Our School Held a Vocabulary Competition and It Changed Everything

Who knew what a vocab contest could do?

dictionary definition - vocabulary competition

Our school is a Title 1, urban elementary school of 390 students just north of Boston. Inspired by the research of Marzano, Marulis and Neuman who proved that strengthening vocabulary skills is a key to school success, we built a school-wide vocabulary initiative. We teamed up with our friends at JogNog to create a school-wide vocabulary competition.

Building a School-Wide Vocabulary Initiative

The school-wide vocabulary initiative was a huge success! The kids loved the competition and their accuracy answering vocabulary questions rose from 78.1% to 97.1%. Ultimately our fourth grade won with more than 6,500 total vocabulary words mastered.

Here are six tips to develop and host your own school-wide vocabulary initiative:

1. Set aside about 30 days for the contest

This worked out to be a good amount of time so that the contest didn’t last forever but also gave the teachers enough time to see the progress.

2. Keep your posters that monitor progress simple

We created and printed giant JogNog tower posters to hang in the school’s front lobby. We recommend making smaller charts to maximize wall space, but use bright colors so they’re easily seen.

3. Take advantage of digital resources

You could certainly run a contest like this with pencil and paper but there are so many online tools out there that easily run on an iPad or Chromebook. We picked JogNog because it already had built in features to help streamline and run the contest.

4. Encourage teamwork

Our students were energized and motivated by their accomplishments despite the competition. They wanted to help each other succeed—and eventually all our students could complete the challenge.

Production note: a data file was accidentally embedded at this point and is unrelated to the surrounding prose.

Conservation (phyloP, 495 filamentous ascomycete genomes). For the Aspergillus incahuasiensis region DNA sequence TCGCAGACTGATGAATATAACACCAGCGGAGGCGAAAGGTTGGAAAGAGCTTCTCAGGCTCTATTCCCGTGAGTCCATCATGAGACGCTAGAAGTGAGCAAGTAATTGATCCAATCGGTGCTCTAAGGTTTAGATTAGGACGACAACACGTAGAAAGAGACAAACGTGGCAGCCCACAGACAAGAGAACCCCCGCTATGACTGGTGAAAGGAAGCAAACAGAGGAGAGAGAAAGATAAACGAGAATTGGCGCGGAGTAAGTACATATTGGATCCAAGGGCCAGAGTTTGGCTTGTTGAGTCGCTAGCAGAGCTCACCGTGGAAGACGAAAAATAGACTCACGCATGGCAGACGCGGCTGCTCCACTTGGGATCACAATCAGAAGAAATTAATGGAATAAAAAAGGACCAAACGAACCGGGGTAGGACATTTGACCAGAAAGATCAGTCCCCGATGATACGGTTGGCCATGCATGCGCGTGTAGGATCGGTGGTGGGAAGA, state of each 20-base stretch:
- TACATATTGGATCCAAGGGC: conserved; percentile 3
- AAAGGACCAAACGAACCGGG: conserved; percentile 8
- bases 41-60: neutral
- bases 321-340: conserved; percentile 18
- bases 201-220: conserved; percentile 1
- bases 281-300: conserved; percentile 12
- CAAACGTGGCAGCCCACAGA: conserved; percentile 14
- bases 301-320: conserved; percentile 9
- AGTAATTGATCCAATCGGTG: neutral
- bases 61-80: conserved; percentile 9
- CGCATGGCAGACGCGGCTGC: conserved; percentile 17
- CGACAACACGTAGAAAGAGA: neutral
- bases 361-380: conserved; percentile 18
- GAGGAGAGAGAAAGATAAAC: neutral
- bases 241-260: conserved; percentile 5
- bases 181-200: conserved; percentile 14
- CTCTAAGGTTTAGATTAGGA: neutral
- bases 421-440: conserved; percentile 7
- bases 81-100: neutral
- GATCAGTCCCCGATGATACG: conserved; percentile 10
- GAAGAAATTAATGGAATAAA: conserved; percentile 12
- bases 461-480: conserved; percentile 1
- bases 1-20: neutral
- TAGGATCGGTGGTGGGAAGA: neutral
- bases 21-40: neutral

5. Give students immediate rewards

The students were rewarded with a badging system as their vocabulary grew. We experienced a high level of student interest with 98% of our students participating.

6. Don’t forget to celebrate

After your classes successfully review all the words, hold a small celebration in your gymnasium/auditorium/cafeteria. At our party, we shared progress statistics and recognized the top classes. Our top performing students received imprinted pencils and hats. Afterwards, we invited the students to propose challenging vocabulary words that our ‘expert’ had to define. If they stumped the ‘expert,’ the student received a sheet of stickers.

PS: Syzygy was a word that stumped our expert! Do you know what it means? In case you need a refresher, it’s the nearly straight-line configuration of three celestial bodies (such as the sun, moon, and earth during a solar or lunar eclipse) in a gravitational system.

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Jacqueline Orphanos

Posted by Jacqueline Orphanos

I have been an elementary educator for over 28 years. This is my 5th school year as the principal of Center School in Peabody, Massachusetts. As a staff we meet students’ unique learning styles through social skills education, differentiated instruction methodology, tech-based resources and facilitating a growth mindset approach to life.

2 Comments

  1. I love the idea vocabulary contest. I’m hosting a contest in Brooklyn this year for several schools teaching them how to use word parts for word smarts. We’re going to be using morphology and encouraging our students to understand roots and prefixes through the keywords they already know. Wish me luck.

    1. Lisa Craig

      My school did the Minutes of Reading competition last year whereas students are divided in teams and they win according to the minutes they recreationally read books every day. It was fun, and a vocabulary competition sounds wonderful! Maybe it is something that I can at least implement in the classroom.